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Beat buyer's remorse: 5 things to consider while house hunting

Here are the things we wish we'd thought about before purchasing a home.

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Getty Images

Buying a home is exciting. Despite the tedious and stressful circus of financial approval, house hunting, making an offer, getting through inspection and making it to closing, it's a great feeling when you finally have the keys in your hands. 

Our CNET Home editors represent a variety of home buying experiences, and we each have a few things we'd do differently next time around. Here are five things we think you should consider before signing on the dotted line. 

Consider resale value

It's tough to imagine selling a home you haven't even purchased yet. You might assume the home you're currently shopping for to be your forever home. It's still wise to keep in mind that life is unpredictable. You could find yourself ready or needing to move unexpectedly in five or 10 years. Even if you're relatively certain you're staying put long-term, it's still important to consider resale value when purchasing a home. 

That means thinking about all the things the average buyer would look for. Is the neighborhood safe and well maintained? Does it back up to an undesirable feature like a highway or railroad track? This also includes thinking about school systems, even if parenting isn't in your plan. A home that's zoned for a good school will be more appealing to potential homebuyers with children.

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Think about your furniture

No, you shouldn't purchase an entire home based on where the couch will go, but it is important to visualize your belongings in a space. Do you have a billiards table or pinball machine collection that needs dedicated room? Maybe you've inherited a beautiful eight-person dining set that you'd never afford on your own, and it needs a sizable dining room. Finding out after you've moved in that you need to purchase different furniture or get rid of prized pieces can be frustrating and expensive. 

The same goes for large belongings that need space on your home's property. "I currently have three cars, a motorcycle and three trailers I'm trying to fit in my driveway," said our Labs Manager Steve Conaway. "They don't." 

Take a few measurements and photos and then take inventory of the large items you absolutely must keep and consider where they will (or won't) fit in a would-be home.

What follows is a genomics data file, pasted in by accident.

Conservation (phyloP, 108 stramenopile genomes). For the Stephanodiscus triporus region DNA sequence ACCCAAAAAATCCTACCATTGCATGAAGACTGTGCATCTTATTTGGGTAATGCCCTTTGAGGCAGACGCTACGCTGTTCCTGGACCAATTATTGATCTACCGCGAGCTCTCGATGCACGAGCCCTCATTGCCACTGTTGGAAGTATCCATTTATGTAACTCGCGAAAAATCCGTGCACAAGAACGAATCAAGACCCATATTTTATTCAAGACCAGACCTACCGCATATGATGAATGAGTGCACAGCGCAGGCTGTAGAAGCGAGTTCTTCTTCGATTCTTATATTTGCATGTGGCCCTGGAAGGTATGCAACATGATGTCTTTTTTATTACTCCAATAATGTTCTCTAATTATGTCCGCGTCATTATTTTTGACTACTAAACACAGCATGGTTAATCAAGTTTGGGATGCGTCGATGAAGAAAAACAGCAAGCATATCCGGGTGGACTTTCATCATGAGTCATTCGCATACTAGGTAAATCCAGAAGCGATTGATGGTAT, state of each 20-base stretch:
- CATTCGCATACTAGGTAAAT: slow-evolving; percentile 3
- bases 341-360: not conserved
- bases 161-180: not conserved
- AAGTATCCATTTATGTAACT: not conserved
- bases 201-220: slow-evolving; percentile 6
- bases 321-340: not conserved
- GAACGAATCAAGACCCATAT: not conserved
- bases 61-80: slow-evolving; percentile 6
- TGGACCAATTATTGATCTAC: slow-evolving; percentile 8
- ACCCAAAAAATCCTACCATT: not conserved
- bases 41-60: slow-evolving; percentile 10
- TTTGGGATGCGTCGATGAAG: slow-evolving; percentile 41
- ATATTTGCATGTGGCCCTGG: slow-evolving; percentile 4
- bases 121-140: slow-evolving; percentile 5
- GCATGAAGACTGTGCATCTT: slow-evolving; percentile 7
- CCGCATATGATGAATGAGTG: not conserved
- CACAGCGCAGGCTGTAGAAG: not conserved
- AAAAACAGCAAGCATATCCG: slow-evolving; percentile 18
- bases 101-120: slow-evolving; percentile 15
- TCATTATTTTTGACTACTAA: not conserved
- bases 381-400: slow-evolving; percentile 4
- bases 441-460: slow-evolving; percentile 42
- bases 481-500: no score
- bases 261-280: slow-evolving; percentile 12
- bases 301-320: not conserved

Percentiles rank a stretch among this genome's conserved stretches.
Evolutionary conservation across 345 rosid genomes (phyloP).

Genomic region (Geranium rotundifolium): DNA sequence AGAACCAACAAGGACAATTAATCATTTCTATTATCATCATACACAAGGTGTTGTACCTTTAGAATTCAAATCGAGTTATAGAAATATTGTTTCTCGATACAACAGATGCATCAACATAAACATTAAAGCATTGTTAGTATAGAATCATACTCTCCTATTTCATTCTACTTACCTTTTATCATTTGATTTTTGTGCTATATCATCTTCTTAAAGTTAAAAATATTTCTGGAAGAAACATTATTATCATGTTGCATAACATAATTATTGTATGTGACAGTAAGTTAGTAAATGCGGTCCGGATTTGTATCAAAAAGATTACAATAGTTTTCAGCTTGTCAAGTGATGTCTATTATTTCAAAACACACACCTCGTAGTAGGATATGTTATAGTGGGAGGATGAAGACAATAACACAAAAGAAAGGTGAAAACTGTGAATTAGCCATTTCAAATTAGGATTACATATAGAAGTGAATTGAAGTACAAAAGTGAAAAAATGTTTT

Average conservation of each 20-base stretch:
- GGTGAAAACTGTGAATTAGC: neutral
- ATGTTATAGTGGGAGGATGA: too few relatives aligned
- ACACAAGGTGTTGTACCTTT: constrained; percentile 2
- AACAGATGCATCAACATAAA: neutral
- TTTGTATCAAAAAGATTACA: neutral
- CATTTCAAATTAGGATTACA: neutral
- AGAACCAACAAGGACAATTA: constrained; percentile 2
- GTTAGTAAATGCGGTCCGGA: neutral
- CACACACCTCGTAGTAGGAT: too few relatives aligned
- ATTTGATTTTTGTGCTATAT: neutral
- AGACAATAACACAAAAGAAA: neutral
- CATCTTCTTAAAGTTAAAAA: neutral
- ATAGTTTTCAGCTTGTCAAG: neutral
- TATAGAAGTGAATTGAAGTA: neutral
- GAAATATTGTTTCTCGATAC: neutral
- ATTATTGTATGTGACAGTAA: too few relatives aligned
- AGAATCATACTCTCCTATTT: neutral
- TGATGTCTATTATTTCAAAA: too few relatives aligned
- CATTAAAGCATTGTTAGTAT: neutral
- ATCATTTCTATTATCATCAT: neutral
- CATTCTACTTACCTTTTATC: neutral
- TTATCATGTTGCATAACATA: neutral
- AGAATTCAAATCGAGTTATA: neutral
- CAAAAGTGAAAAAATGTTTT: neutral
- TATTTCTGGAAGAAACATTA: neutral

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Brian Bennett/CNET

Property maintenance and HOAs

That gorgeous, stately brick home might be what your dreams are made of, but are you prepared to spend multiple weekends a month mowing the large lot or paying hundreds of dollars each year for someone else to do it? If the property comes with a garden or beautiful landscaping, those features will also require upkeep (or removal and replacement if you get rid of them). That outdoor maintenance is important to consider. 

It's also smart to look into any Home Owners' Associations associated with the property and include them in your cost calculations. If you're likely to land in a neighborhood that has one, take a look at the HOA bylaws if possible to learn exactly what is regulated. Will you need to maintain your lawn or landscaping in a certain way or at a specific interval? Are there limits to the changes you can make to your home's exterior appearance? Make sure you're ready to play by the rules before you become part of that community. 

Remodels and updates

It's likely you'll be excited to make your new home feel more like you: Changing wall colors, arranging your furniture and hanging your favorite pieces of art are all fun ways to make a house feel more like home. Bigger projects, however, need to be taken with a grain of salt. 

It's easy to imagine all the creative ways you could transform a space, but be careful not to bite off more than you can chew. If you're considering removing walls, refinishing floors or remodeling bathrooms those costs can add up and need to be factored into your budget and timeline.

Read more: 7 things to do to your new home before you move in

Do you have time to continue living in your current place while updates are made? Once you've moved in, major remodels and updates will mean moving and covering furniture. Will there still be cash left over for emergency issues like replacing a water heater? Inspections can reveal a lot of potential fixes that loom in your home's future. 

"I'm very glad we got a house with projects, but nothing urgent or huge," said Staff Writer David Priest. "Because the other option was a house where we would've had to immediately rebuild the whole kitchen, and I'm so thankful we didn't end up doing it. The smallish projects we've taken on have proven more than enough for now." 

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Megan Wollerton/CNET

Expandability for people or pets

A one-bedroom condo might be perfect for you right now, but what will your household look like in five years? It's tough (okay, impossible) to know what your future holds, but buying a home is a long term commitment. If you're considering pets, you might need to search for a home with a spacious backyard. If children could be in your future, you'll need a second bedroom and you'll want to consider the local school system. If you think you might someday provide elder care for an aging family member, your home needs a space that could be made accessible. 

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That's a lot to think about, and it gets even harder when you fall in love with a home that meets your right now needs, but doesn't provide for future plans. That could be okay, too, as long as you're willing to repeat the home buying process when that next phase of life comes along.